We all have those funny stories about how your lowly infantry sergeant killed drago in overwatch with a grenade or how you failed that 3" charge that would have won you the game and most opponents like hearing these stories but if you're telling one of these stories make sure it doesn't hold up the game while doing so. Tell it during the movement phase while you're picking up models or doing something else rather than stopping play.
Measuring things before you do something is a thing. It should be used as often as possible. Most of this can also be used in the time management section above to help speed up the game and stop any potential arguments before they arise. During your movement phase if you know you are going to assault something measure the full distance before you touch the model. Check with your opponent first how far away it is so that you both know what is required. If you measure 13" and know you can move 6" tell your opponent "So, I would need a 7 inch charge". This helps clarify it when you roll the dice later and can't quite see if its 7 or 8 needed. By agreeing with your opponent before hand you both know what to expect.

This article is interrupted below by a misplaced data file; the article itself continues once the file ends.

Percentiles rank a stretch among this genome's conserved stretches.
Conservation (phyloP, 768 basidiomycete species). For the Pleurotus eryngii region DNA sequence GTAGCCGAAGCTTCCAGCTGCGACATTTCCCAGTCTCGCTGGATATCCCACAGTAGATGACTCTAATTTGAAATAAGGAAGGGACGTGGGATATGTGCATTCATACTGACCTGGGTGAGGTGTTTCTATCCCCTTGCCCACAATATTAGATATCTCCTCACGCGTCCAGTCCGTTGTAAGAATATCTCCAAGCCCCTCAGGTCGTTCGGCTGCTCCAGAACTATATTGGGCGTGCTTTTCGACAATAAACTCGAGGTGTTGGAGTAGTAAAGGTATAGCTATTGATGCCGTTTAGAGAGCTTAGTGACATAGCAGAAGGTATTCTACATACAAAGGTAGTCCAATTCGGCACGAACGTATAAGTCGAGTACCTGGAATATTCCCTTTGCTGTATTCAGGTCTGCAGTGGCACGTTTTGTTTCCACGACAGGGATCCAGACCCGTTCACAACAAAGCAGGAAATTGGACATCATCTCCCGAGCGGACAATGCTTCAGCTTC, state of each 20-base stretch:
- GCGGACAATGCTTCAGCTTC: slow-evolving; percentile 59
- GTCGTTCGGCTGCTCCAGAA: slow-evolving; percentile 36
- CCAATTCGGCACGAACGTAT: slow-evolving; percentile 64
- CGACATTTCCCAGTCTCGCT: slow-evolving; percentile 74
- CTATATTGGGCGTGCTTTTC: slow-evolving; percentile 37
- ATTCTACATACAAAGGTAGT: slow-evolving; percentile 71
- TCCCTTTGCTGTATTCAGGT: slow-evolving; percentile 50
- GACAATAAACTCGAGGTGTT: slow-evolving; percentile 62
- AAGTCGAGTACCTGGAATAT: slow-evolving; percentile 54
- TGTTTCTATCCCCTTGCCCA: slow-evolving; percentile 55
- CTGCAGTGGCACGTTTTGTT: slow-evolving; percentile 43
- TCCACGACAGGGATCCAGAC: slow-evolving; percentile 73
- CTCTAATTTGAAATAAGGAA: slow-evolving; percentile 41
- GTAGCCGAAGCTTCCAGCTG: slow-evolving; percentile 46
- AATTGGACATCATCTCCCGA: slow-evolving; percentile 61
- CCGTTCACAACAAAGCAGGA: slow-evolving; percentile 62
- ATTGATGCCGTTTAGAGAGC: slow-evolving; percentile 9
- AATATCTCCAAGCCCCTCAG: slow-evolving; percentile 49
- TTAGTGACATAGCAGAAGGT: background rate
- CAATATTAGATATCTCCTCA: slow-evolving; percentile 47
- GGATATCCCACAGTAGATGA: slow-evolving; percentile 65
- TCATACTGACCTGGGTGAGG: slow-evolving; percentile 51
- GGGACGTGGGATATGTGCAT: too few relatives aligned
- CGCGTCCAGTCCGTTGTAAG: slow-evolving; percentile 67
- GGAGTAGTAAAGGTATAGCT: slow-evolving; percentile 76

In a tournament setting this can be tricky when you or your opponent forget to do something. 90% of the time I will allow someone to go back and do something but you have to remember that you are in a tournament and sometimes the best way make sure its not forgotten the next time is to make them suffer for it. This may sound a little harsh and its often hard to say no at some point but I have played a game at a tournament where my opponent forgot he had some psychic powers until turn 4 and then asked if he could roll his powers now. Going back a couple of steps isn't big but going back 4 turns can be a bit much. If you forget to do something point it out to your opponent but don't expect them to allow you to do it anyway. A lot of the time I will point it out and then refuse to do it anyway until next turn (it will not die is one that immediately comes to mind...).